Part 6 — A complete beginner's guide to Computer Programming with Clojure: Lists, Sets, Vectors, and Maps.

In this lesson, we will demonstrate all the different ways you can store and retrieve stuff with Clojure.


A list is simply a collection of data items. There does not have to be any relation between the items and you can mix together items. For example, a list can contain numbers and strings.

Type all the following in a REPL and observe the results.

(println (list “Yoda” 401.0 true))

Here we have a list of three items, string, a floating-point number, and a boolean value: true. The list command in the inner brackets creates our list and then the outer brackets contain the println command to print the results to the terminal. Recall, as nothing is actually evaluated, you will see nil.

(println (first (list 20 30 40)))

Here the first item (20) is printed.

(println (rest (list 20 30 40)))

This prints all the rest i.e., everything but the first item.

(println (nth (list 20 30 40) 1))

This prints the number in position 1. 20 is located in the first position of 0 (zero). Therefore, position 1 holds 30.

(println (list* 9 8 [ 7 6 ]))

This command creates a new list from two separate items. The items in the square brackets are appended to the items after the star *.

(println (cons 2 (list 4 6)))

This is another way to create a new list. Here, cons simply places a new item to the front of an existing list to make a new list.


A set is different to a list, in that a set can only contain unique values. This can be a powerful tool in the Coder’s arsenal. For instance, I once needed to create code to identify a specific device present in more than one location. I treated each location as a set. For each location, all devices present displayed a unique identifier in the form of a hardware MAC address. Only one specific device (the one I was after) would be present in all locations. In short, the program looked for the one MAC address present in all sets.

Again, type all the following in a REPL and observe the results.

(println (set ‘(1 1 1 2 2 2 3 3 3 4 4 4)))

To prove the point, our set only contains unique values and is prefixed with a hash #.

(println (get (set ‘(3 7 5 30)) 30))

Let’s just get the number 30 from our set.

(println (conj (set ‘(3 7 5 30)) 50))

Conjoin (combine/join) two sets together to make one set containing all the values.

(println (contains? (set ‘(3 7 5 30)) 30))

Does the set contain the number 30? It does!

(println (disj (set ‘(3 7 5 30)) 30))

A new set is created after removing the number 30.


In many ways, a Vector is similar to a List. Both a List and a Vector are heterogeneous i.e. you can mix together different elements like numbers and strings. Also, both are indexed so you can easily identify the nth item. The main difference is a Vector stores the elements contiguously in computer memory i.e. next to each other. This makes Vectors fast!

(println (get (vector 3 “Skywalker” 5 30) 1))

Get the element indexed in position 1.

(println (conj (vector 3 7 5 30) 50))

For this Vector, we will bring in the number 50.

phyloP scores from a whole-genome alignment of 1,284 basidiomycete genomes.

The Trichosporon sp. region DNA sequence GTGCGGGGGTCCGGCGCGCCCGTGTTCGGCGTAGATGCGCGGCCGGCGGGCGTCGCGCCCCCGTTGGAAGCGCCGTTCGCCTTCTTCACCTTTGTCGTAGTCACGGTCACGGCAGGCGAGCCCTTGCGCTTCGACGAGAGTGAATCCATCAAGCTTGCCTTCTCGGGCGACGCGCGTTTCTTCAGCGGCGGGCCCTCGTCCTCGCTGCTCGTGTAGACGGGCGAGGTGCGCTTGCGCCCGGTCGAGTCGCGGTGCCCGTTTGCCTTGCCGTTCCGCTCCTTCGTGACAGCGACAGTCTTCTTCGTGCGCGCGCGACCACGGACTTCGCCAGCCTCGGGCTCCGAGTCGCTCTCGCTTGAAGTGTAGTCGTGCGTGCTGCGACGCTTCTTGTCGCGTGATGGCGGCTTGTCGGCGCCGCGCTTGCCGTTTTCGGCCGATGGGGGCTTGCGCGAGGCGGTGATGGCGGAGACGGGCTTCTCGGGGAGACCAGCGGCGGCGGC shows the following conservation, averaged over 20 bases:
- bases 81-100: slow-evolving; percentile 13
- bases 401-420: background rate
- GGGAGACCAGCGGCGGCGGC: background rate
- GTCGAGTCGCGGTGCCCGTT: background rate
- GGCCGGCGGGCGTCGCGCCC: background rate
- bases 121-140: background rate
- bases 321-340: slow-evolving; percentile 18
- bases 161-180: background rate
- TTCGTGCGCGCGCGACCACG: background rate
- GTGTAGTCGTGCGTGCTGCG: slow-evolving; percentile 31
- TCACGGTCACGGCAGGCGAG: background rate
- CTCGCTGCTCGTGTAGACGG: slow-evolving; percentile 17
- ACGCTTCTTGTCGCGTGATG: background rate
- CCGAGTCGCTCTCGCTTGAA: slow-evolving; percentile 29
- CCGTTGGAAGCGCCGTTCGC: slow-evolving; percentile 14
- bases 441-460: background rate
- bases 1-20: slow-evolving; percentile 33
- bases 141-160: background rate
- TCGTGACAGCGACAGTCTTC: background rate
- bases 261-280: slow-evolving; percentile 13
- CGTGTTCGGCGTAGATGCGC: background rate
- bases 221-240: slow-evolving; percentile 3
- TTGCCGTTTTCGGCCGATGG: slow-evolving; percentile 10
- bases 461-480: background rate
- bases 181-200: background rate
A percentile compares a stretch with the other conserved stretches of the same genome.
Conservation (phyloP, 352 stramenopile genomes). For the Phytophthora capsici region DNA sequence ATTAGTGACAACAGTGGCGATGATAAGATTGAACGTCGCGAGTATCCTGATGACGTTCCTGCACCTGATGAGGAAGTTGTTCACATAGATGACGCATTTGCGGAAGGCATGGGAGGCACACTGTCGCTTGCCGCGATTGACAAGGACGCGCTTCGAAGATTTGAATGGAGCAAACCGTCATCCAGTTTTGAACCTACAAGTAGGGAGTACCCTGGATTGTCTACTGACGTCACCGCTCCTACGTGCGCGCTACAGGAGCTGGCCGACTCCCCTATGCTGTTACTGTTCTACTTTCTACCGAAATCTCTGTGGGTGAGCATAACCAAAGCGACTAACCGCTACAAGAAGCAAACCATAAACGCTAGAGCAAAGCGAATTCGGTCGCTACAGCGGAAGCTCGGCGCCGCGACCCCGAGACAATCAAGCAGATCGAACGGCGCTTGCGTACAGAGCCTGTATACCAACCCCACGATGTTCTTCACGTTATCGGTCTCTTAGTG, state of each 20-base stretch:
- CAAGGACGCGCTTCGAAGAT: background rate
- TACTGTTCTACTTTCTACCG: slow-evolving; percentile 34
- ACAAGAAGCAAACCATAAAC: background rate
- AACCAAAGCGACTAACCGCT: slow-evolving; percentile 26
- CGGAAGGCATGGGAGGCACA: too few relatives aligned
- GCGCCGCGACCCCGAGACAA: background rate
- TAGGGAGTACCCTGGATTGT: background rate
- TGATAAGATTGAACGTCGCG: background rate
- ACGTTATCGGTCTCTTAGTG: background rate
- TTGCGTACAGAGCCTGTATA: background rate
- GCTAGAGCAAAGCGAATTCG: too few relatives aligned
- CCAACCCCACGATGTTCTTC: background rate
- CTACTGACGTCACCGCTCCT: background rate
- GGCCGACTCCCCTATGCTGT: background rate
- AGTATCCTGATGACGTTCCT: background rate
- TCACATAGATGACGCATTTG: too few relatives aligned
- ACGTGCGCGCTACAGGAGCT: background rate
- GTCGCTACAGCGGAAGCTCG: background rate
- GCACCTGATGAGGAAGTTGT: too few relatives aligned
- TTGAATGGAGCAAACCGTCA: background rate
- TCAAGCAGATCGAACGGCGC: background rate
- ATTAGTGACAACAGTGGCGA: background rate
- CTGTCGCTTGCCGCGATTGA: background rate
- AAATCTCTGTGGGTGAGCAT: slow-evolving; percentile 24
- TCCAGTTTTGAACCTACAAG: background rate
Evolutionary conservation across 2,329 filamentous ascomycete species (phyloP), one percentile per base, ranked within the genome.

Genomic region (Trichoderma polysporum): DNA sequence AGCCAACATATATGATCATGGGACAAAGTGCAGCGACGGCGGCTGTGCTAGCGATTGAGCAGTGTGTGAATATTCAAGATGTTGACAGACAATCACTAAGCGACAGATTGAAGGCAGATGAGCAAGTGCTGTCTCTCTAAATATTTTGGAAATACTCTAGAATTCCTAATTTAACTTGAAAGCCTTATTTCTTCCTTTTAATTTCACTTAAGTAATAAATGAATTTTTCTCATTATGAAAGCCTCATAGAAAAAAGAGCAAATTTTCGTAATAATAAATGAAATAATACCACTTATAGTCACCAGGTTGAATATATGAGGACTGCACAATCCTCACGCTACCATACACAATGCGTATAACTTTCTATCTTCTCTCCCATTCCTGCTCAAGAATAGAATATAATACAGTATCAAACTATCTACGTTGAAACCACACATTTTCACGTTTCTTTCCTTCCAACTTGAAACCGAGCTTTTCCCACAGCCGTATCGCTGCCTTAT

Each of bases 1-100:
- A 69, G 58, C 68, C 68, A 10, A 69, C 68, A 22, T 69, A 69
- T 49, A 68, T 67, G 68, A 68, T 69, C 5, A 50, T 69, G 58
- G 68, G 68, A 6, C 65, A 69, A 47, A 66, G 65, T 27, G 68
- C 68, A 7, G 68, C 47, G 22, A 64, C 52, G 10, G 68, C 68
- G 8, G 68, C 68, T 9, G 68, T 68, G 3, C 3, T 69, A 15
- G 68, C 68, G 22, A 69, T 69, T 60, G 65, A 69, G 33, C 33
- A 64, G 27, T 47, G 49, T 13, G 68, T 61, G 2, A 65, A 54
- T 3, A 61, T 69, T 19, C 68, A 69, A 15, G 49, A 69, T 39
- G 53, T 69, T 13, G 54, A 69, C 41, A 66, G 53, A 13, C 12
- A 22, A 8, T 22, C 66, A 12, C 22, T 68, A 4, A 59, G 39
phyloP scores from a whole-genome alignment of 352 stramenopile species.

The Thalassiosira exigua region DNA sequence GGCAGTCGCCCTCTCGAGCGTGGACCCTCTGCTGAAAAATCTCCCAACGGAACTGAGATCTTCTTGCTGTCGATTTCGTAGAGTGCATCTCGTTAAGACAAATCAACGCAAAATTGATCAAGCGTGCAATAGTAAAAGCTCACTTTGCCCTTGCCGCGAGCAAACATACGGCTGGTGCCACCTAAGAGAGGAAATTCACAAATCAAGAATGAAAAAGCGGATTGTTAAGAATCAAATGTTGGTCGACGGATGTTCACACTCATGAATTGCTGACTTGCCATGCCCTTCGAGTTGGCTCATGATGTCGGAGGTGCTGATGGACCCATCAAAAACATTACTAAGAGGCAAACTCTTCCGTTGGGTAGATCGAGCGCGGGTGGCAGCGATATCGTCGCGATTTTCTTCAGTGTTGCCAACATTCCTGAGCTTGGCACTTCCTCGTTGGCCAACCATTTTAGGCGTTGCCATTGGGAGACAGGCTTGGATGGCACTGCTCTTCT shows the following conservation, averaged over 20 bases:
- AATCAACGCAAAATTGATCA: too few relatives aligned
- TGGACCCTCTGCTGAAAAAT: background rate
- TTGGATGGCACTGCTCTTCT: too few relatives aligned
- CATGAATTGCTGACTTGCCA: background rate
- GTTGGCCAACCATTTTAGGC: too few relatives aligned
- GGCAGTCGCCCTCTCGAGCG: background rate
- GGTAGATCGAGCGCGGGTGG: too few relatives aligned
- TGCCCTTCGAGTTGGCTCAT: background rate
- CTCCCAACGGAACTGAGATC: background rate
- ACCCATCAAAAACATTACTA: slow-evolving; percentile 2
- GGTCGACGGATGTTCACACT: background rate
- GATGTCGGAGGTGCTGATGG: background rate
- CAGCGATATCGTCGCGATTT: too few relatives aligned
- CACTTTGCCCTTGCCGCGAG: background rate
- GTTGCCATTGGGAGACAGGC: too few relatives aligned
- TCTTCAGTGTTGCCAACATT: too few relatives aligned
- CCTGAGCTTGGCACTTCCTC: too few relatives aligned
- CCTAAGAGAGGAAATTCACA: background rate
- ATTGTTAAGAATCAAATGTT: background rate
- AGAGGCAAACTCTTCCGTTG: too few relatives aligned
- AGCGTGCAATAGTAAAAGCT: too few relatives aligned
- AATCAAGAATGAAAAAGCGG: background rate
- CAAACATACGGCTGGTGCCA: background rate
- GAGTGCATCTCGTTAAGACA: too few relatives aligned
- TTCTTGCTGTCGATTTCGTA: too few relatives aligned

(println (pop (vector 3 7 5 30)))

The pop command is applied directly to the computer memory and takes away the last element in memory.

(println (subvec (vector 3 7 5 30) 1 2 ))

The subvector command creates a new vector from the element stored in the first index (1) and just before but not including the next index point (2).

(println (subvec (vector 3 7 5 30) 1 4 ))

This is interesting as our subvector has captured all elements to the end. If you had used an index range of 1 5, you would have got an error indicating the result is out of range.


A Map is a powerful tool for storing and retrieving data. A Map is created when elements are mapped to a key, known as a key-value pair. In short, you can look up the key to find the associated value.

Test out the following code snippets in a REPL.

Try to figure out how key-value pairs can be applied to a programming problem.

(println (hash-map “Name” “Yoda” “Age” 900))

A simple hash-map created.

(println (sorted-map :color “green” :species “Minch” :first-name “Yoda” ))

A sorted-map orders the map by the index. In this case, it’s in alphabetic order: c, f, s.

(println (get (hash-map “name” “Yoda”) “name” ))

Get the value associated with the index of name.

(println (find (hash-map “name” “Yoda” “age” 900) “name”))

Similar to get but returns the key as well and delivers the result as a vector.

(println (contains? (hash-map “name” “Yoda” “age” “900”) “age”))

Check to see if the map contains the string “age”.

(println (keys (hash-map “name” “Yoda” “age” “900”)))

Pull out just the keys.

(println (vals (hash-map “name” “Yoda” “age” “900”)))

Pull out just the values.

Simple Database

Let’s create a simple database. Our database will take a book title and will collect together any associated data. For example, the book title will have an ISBN, Author, Publish year etc. Interestingly, books always have a title. However, they may have multiple authors or no author and referred to as anonymous. In addition, ISBN numbers change with publication dates, book versions, publishers, etc. Also, people often remember titles more often than they remember the author, least of all the ISBN number!

Our database will take a map of keys and values. Keys begin with a colon : and are paired with a value. In the example, the key pairs are nested under a primary value.